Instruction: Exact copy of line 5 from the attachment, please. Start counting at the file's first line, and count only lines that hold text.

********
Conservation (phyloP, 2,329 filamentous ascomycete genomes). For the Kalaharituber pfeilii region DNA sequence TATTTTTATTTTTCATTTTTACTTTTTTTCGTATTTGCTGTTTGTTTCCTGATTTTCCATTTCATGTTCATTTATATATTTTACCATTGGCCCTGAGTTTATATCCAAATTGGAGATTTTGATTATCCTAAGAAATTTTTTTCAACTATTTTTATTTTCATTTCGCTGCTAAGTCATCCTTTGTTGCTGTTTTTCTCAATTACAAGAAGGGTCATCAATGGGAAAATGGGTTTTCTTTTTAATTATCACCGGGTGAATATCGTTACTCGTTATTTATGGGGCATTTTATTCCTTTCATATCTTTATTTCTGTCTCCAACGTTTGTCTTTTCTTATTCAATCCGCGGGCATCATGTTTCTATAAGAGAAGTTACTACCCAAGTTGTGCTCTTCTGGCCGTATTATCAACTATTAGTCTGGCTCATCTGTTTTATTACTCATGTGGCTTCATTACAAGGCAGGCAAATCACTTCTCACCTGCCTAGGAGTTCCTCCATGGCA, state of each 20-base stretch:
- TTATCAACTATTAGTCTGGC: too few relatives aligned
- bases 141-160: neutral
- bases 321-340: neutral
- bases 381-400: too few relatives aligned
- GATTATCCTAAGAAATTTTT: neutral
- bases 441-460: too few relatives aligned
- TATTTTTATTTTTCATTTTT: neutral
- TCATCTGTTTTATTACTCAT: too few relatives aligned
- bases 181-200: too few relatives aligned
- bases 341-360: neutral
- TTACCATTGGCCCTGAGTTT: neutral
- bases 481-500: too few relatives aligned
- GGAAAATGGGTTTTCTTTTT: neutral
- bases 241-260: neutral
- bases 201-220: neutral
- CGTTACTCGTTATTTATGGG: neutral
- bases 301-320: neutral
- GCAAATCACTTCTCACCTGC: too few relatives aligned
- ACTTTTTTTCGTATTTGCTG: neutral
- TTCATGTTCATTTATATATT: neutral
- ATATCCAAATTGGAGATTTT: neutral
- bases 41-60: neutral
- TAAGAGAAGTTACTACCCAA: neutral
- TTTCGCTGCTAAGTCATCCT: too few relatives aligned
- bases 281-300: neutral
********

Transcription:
- bases 381-400: too few relatives aligned